Cato's family got its first lustre and fame from his great-grandfather Cato (a man whose virtue gained him the greatest reputation and influence among the Romans, as has been written in his Life), but the death of both parents left him an orphan, together with his brother Caepio and his sister Porcia. Cato had also a half-sister, Servilia, the daughter of his mother.1 All these children were brought up in the home of Livius Drusus, their uncle on the mother's side, who at that time was a leader in the conduct of public affairs; for he was a most powerful speaker, in general a man of the greatest discretion, and yielded to no Roman in dignity of purpose.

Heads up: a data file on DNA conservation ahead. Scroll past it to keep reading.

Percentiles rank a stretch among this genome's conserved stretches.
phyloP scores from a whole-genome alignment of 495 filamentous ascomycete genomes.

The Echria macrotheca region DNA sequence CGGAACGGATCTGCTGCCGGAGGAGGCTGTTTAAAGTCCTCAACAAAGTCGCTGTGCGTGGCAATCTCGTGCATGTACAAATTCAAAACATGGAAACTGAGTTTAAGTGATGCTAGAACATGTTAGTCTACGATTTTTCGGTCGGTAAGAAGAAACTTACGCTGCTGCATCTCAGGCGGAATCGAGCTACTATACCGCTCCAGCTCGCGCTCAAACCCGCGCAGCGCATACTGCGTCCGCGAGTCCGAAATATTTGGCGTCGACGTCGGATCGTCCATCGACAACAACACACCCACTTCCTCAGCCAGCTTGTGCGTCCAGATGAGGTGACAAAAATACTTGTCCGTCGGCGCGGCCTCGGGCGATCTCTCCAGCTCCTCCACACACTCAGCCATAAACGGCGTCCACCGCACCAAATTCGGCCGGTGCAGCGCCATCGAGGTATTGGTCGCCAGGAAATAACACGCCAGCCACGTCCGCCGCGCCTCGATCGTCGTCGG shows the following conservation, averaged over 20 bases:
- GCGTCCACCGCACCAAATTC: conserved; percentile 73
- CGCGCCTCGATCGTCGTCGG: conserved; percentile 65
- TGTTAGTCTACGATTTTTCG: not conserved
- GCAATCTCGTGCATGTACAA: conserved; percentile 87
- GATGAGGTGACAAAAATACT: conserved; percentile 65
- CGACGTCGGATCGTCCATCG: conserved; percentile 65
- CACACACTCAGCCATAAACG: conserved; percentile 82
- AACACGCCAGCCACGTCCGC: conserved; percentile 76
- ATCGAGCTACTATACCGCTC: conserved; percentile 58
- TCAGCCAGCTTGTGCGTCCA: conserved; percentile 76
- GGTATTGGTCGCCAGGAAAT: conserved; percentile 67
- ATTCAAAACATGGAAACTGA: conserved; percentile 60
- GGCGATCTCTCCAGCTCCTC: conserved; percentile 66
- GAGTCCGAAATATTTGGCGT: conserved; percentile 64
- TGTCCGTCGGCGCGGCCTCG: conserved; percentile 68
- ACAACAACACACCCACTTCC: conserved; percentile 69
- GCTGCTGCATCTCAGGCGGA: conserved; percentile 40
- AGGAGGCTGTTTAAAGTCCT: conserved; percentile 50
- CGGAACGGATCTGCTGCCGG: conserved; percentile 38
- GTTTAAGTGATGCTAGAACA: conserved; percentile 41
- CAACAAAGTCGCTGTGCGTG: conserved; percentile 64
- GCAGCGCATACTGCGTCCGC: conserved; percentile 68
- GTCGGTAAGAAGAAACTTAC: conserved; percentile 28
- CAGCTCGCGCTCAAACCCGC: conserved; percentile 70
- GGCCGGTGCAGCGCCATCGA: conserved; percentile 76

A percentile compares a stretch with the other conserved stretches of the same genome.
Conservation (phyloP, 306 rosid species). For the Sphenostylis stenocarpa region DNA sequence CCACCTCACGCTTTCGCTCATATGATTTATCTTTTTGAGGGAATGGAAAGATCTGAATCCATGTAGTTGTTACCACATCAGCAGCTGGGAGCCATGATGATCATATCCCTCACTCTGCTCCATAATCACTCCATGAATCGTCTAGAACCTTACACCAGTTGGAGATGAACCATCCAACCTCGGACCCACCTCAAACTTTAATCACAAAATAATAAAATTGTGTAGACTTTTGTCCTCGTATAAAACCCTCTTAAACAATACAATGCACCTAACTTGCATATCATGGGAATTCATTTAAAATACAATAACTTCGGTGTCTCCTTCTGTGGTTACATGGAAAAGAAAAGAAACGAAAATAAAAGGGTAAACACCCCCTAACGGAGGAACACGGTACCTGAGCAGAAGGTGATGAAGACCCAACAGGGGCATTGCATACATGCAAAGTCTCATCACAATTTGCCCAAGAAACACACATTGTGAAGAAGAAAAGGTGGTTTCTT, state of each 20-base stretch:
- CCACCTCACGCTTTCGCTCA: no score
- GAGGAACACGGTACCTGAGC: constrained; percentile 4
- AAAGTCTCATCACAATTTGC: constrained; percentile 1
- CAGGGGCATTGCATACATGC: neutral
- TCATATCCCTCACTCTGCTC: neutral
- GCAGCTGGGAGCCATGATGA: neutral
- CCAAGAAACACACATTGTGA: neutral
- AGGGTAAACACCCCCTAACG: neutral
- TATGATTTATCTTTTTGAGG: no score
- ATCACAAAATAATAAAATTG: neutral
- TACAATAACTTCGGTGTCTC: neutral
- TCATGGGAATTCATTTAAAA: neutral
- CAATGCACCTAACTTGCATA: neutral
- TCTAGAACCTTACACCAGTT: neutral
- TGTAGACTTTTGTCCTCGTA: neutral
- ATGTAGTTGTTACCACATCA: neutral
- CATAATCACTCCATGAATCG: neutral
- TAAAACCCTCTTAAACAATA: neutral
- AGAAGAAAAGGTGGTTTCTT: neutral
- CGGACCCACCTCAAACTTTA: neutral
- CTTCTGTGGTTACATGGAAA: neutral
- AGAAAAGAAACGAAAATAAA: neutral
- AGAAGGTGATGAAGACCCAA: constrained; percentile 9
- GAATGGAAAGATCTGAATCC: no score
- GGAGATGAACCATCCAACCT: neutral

1 By her second husband, Q. Servilius Caepio, who was also the father of Cato's half-brother Caepio.

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